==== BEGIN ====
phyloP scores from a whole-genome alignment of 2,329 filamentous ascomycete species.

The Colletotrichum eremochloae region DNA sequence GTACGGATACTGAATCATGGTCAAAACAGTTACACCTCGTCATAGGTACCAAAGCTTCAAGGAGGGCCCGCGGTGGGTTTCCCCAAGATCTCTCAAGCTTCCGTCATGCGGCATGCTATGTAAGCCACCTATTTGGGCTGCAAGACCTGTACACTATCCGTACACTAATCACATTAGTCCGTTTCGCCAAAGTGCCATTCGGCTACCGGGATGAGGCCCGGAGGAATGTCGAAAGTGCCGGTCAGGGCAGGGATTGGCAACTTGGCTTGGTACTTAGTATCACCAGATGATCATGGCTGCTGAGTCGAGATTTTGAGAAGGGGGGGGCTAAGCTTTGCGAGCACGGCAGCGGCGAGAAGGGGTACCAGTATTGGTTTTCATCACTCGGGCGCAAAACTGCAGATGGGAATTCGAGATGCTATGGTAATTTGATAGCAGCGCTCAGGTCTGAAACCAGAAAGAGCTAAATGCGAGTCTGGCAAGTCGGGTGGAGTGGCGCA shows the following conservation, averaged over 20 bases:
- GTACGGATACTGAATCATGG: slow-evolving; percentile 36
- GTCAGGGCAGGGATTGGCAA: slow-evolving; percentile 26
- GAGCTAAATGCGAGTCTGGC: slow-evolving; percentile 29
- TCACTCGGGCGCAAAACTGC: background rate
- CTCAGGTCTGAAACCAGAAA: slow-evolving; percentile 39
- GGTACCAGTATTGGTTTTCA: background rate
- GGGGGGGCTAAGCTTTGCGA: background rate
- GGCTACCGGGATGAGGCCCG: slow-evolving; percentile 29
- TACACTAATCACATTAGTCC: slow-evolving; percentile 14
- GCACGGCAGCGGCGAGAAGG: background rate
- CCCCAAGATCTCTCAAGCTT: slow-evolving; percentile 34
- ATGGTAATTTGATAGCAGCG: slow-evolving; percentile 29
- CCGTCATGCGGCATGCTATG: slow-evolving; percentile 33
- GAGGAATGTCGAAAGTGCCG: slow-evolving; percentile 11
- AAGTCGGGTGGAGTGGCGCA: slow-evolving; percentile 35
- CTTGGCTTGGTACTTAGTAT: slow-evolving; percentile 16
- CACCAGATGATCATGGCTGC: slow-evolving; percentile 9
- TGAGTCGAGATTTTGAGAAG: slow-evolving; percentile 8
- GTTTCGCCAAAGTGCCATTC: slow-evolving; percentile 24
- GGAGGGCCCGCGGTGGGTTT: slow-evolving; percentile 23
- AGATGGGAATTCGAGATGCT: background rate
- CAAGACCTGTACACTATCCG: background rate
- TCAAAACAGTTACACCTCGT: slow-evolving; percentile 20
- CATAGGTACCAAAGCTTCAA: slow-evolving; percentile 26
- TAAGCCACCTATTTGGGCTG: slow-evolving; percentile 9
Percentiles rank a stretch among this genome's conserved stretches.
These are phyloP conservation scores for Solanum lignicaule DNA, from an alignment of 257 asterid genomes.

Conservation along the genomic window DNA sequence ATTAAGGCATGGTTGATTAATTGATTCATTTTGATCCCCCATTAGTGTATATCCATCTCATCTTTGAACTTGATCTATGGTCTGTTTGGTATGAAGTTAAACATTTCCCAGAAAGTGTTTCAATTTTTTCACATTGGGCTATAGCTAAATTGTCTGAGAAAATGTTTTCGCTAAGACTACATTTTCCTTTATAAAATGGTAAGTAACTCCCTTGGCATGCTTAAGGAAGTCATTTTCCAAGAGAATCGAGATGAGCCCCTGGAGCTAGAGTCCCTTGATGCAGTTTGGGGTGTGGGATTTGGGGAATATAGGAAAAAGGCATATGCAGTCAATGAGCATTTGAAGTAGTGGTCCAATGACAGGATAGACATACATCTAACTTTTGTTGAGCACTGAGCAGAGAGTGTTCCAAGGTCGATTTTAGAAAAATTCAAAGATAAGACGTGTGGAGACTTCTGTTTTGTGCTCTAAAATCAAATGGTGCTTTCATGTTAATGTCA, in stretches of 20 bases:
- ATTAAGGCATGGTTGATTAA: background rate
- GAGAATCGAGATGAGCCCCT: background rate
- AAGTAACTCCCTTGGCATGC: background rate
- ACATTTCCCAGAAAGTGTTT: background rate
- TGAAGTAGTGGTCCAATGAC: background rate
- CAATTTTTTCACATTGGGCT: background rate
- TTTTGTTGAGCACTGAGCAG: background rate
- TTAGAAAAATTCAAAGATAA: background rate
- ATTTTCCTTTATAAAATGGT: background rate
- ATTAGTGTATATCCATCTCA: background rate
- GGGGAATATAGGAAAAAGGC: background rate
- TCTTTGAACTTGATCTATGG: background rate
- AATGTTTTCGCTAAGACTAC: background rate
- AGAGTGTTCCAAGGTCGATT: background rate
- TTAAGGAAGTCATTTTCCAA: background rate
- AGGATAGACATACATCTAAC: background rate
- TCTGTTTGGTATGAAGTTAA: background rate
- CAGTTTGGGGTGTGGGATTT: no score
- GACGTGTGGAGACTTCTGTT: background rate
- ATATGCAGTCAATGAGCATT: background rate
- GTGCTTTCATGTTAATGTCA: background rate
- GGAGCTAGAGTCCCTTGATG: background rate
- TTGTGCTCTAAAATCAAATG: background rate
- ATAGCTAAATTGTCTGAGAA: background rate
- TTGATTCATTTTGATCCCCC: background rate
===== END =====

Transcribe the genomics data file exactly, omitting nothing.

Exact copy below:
phyloP scores from a whole-genome alignment of 2,329 filamentous ascomycete species.

The Colletotrichum eremochloae region DNA sequence GTACGGATACTGAATCATGGTCAAAACAGTTACACCTCGTCATAGGTACCAAAGCTTCAAGGAGGGCCCGCGGTGGGTTTCCCCAAGATCTCTCAAGCTTCCGTCATGCGGCATGCTATGTAAGCCACCTATTTGGGCTGCAAGACCTGTACACTATCCGTACACTAATCACATTAGTCCGTTTCGCCAAAGTGCCATTCGGCTACCGGGATGAGGCCCGGAGGAATGTCGAAAGTGCCGGTCAGGGCAGGGATTGGCAACTTGGCTTGGTACTTAGTATCACCAGATGATCATGGCTGCTGAGTCGAGATTTTGAGAAGGGGGGGGCTAAGCTTTGCGAGCACGGCAGCGGCGAGAAGGGGTACCAGTATTGGTTTTCATCACTCGGGCGCAAAACTGCAGATGGGAATTCGAGATGCTATGGTAATTTGATAGCAGCGCTCAGGTCTGAAACCAGAAAGAGCTAAATGCGAGTCTGGCAAGTCGGGTGGAGTGGCGCA shows the following conservation, averaged over 20 bases:
- GTACGGATACTGAATCATGG: slow-evolving; percentile 36
- GTCAGGGCAGGGATTGGCAA: slow-evolving; percentile 26
- GAGCTAAATGCGAGTCTGGC: slow-evolving; percentile 29
- TCACTCGGGCGCAAAACTGC: background rate
- CTCAGGTCTGAAACCAGAAA: slow-evolving; percentile 39
- GGTACCAGTATTGGTTTTCA: background rate
- GGGGGGGCTAAGCTTTGCGA: background rate
- GGCTACCGGGATGAGGCCCG: slow-evolving; percentile 29
- TACACTAATCACATTAGTCC: slow-evolving; percentile 14
- GCACGGCAGCGGCGAGAAGG: background rate
- CCCCAAGATCTCTCAAGCTT: slow-evolving; percentile 34
- ATGGTAATTTGATAGCAGCG: slow-evolving; percentile 29
- CCGTCATGCGGCATGCTATG: slow-evolving; percentile 33
- GAGGAATGTCGAAAGTGCCG: slow-evolving; percentile 11
- AAGTCGGGTGGAGTGGCGCA: slow-evolving; percentile 35
- CTTGGCTTGGTACTTAGTAT: slow-evolving; percentile 16
- CACCAGATGATCATGGCTGC: slow-evolving; percentile 9
- TGAGTCGAGATTTTGAGAAG: slow-evolving; percentile 8
- GTTTCGCCAAAGTGCCATTC: slow-evolving; percentile 24
- GGAGGGCCCGCGGTGGGTTT: slow-evolving; percentile 23
- AGATGGGAATTCGAGATGCT: background rate
- CAAGACCTGTACACTATCCG: background rate
- TCAAAACAGTTACACCTCGT: slow-evolving; percentile 20
- CATAGGTACCAAAGCTTCAA: slow-evolving; percentile 26
- TAAGCCACCTATTTGGGCTG: slow-evolving; percentile 9
Percentiles rank a stretch among this genome's conserved stretches.
These are phyloP conservation scores for Solanum lignicaule DNA, from an alignment of 257 asterid genomes.

Conservation along the genomic window DNA sequence ATTAAGGCATGGTTGATTAATTGATTCATTTTGATCCCCCATTAGTGTATATCCATCTCATCTTTGAACTTGATCTATGGTCTGTTTGGTATGAAGTTAAACATTTCCCAGAAAGTGTTTCAATTTTTTCACATTGGGCTATAGCTAAATTGTCTGAGAAAATGTTTTCGCTAAGACTACATTTTCCTTTATAAAATGGTAAGTAACTCCCTTGGCATGCTTAAGGAAGTCATTTTCCAAGAGAATCGAGATGAGCCCCTGGAGCTAGAGTCCCTTGATGCAGTTTGGGGTGTGGGATTTGGGGAATATAGGAAAAAGGCATATGCAGTCAATGAGCATTTGAAGTAGTGGTCCAATGACAGGATAGACATACATCTAACTTTTGTTGAGCACTGAGCAGAGAGTGTTCCAAGGTCGATTTTAGAAAAATTCAAAGATAAGACGTGTGGAGACTTCTGTTTTGTGCTCTAAAATCAAATGGTGCTTTCATGTTAATGTCA, in stretches of 20 bases:
- ATTAAGGCATGGTTGATTAA: background rate
- GAGAATCGAGATGAGCCCCT: background rate
- AAGTAACTCCCTTGGCATGC: background rate
- ACATTTCCCAGAAAGTGTTT: background rate
- TGAAGTAGTGGTCCAATGAC: background rate
- CAATTTTTTCACATTGGGCT: background rate
- TTTTGTTGAGCACTGAGCAG: background rate
- TTAGAAAAATTCAAAGATAA: background rate
- ATTTTCCTTTATAAAATGGT: background rate
- ATTAGTGTATATCCATCTCA: background rate
- GGGGAATATAGGAAAAAGGC: background rate
- TCTTTGAACTTGATCTATGG: background rate
- AATGTTTTCGCTAAGACTAC: background rate
- AGAGTGTTCCAAGGTCGATT: background rate
- TTAAGGAAGTCATTTTCCAA: background rate
- AGGATAGACATACATCTAAC: background rate
- TCTGTTTGGTATGAAGTTAA: background rate
- CAGTTTGGGGTGTGGGATTT: no score
- GACGTGTGGAGACTTCTGTT: background rate
- ATATGCAGTCAATGAGCATT: background rate
- GTGCTTTCATGTTAATGTCA: background rate
- GGAGCTAGAGTCCCTTGATG: background rate
- TTGTGCTCTAAAATCAAATG: background rate
- ATAGCTAAATTGTCTGAGAA: background rate
- TTGATTCATTTTGATCCCCC: background rate